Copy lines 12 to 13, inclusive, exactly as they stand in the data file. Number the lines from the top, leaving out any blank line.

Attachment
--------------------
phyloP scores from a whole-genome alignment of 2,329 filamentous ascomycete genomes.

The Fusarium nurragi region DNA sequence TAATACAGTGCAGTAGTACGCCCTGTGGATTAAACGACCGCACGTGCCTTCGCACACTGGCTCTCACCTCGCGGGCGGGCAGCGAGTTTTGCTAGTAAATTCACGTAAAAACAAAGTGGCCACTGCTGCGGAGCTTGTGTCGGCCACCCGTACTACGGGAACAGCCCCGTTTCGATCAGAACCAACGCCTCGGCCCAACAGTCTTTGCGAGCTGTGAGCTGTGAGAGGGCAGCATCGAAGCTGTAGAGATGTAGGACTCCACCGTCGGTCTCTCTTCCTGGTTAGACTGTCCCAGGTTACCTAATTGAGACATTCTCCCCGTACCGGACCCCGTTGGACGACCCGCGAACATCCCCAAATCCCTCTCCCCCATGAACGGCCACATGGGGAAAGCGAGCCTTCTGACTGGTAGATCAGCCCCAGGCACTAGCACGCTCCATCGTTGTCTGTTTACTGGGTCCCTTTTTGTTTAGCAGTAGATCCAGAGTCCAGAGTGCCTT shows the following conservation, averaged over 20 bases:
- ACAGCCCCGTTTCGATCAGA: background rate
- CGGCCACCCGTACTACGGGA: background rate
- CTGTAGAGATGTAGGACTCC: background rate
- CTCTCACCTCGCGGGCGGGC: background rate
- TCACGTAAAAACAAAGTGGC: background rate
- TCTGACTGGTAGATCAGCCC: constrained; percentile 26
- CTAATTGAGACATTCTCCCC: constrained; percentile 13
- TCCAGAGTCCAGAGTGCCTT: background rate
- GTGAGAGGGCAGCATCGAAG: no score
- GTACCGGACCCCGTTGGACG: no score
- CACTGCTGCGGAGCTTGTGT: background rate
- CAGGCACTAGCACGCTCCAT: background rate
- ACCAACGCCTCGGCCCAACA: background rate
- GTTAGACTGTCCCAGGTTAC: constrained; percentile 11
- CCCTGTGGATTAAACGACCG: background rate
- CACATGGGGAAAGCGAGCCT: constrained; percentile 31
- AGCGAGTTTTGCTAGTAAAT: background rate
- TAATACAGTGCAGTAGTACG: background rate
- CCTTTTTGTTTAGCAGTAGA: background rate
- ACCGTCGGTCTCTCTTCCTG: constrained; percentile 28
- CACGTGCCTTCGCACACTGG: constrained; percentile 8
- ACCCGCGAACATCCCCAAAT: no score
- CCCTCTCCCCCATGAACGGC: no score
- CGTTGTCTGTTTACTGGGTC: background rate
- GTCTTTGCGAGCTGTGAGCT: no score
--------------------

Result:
- GTACCGGACCCCGTTGGACG: no score
- CACTGCTGCGGAGCTTGTGT: background rate